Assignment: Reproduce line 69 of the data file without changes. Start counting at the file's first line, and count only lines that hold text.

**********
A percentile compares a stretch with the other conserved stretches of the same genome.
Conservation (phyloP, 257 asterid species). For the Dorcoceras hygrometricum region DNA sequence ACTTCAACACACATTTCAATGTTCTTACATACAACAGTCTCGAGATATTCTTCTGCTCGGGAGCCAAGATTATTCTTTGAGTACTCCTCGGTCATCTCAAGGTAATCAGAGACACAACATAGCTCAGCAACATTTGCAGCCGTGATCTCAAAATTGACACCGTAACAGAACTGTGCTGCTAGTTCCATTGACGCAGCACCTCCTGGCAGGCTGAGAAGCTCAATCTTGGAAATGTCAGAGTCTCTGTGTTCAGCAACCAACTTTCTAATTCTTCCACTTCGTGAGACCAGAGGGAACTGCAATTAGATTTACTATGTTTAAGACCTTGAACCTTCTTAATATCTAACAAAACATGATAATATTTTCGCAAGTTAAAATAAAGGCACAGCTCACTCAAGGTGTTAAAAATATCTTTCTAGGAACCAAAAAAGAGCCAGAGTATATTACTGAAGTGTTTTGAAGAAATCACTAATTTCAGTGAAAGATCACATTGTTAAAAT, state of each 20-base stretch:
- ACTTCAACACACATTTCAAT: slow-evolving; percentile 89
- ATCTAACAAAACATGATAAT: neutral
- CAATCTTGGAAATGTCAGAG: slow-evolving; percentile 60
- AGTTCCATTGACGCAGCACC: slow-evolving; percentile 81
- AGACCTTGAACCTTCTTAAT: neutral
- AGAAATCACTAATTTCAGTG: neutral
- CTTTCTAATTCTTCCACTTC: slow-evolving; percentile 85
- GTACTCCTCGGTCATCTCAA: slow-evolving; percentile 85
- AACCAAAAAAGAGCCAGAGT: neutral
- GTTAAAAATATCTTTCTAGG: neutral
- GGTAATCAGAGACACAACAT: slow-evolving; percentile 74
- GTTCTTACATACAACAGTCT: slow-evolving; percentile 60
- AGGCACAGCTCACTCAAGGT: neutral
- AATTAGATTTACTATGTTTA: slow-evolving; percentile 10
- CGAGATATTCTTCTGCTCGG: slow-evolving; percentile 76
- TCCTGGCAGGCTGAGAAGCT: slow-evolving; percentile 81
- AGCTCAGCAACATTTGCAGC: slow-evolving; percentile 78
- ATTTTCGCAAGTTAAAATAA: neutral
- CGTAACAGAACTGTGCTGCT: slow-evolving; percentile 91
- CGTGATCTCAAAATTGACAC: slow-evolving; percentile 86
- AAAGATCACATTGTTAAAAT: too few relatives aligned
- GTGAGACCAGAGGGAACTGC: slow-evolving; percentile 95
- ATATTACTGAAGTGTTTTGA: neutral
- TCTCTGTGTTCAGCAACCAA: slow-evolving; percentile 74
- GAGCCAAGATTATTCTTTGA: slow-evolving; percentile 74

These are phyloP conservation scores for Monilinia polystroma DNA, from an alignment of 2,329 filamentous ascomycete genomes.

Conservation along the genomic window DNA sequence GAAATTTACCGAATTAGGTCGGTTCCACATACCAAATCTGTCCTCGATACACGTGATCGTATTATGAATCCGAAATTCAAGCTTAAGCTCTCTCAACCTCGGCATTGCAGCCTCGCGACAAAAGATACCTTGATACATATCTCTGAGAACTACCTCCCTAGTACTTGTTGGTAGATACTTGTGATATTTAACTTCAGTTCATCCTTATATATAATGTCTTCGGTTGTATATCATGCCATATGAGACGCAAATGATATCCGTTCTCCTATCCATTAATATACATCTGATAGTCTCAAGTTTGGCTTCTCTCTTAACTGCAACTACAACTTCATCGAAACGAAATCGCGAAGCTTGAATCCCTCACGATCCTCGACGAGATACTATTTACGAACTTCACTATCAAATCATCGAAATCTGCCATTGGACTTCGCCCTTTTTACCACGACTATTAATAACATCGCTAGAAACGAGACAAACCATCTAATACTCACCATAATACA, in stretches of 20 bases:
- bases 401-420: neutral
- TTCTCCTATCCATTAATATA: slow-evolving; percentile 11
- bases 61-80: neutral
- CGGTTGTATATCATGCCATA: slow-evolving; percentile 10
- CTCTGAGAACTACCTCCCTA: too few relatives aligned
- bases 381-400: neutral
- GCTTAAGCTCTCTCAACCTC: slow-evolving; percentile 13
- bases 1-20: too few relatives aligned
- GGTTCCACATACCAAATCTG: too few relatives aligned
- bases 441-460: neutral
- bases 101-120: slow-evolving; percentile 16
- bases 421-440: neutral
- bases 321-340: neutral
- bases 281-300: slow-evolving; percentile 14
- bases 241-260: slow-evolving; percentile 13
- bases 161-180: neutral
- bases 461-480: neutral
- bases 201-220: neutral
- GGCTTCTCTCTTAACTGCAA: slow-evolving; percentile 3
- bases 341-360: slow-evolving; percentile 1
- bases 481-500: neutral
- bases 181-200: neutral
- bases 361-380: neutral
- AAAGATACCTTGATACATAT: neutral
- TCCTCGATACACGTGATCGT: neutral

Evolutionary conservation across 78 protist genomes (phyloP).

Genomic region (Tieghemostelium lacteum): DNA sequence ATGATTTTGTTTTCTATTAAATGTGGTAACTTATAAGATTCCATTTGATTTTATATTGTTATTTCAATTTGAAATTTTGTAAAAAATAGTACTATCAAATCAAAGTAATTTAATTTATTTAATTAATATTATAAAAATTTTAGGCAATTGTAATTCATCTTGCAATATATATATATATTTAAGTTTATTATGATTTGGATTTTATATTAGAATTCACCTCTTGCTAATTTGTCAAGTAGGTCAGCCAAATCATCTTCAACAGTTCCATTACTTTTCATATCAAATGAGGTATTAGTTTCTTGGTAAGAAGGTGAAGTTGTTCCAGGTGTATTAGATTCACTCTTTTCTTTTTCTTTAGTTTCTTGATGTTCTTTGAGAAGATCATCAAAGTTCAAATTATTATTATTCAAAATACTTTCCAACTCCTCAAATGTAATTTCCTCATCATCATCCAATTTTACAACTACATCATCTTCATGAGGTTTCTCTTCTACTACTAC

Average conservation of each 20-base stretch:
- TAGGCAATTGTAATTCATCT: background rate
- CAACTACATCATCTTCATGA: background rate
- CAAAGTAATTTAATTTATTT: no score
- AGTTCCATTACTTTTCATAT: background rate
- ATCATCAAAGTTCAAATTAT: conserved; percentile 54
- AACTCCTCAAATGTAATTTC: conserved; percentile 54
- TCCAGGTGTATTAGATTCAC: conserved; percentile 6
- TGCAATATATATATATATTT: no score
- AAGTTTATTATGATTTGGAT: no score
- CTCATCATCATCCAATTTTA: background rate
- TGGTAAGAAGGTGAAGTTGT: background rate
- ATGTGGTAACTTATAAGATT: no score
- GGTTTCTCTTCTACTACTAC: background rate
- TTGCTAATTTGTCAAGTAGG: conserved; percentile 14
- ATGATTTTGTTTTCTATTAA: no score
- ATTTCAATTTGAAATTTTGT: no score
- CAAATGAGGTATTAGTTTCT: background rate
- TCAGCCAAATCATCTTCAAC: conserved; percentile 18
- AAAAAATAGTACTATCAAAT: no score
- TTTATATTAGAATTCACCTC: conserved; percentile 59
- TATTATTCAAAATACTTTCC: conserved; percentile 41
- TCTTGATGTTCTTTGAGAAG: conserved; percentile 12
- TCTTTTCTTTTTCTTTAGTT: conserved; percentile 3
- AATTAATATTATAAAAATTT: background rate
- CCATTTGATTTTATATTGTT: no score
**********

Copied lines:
- ATGTGGTAACTTATAAGATT: no score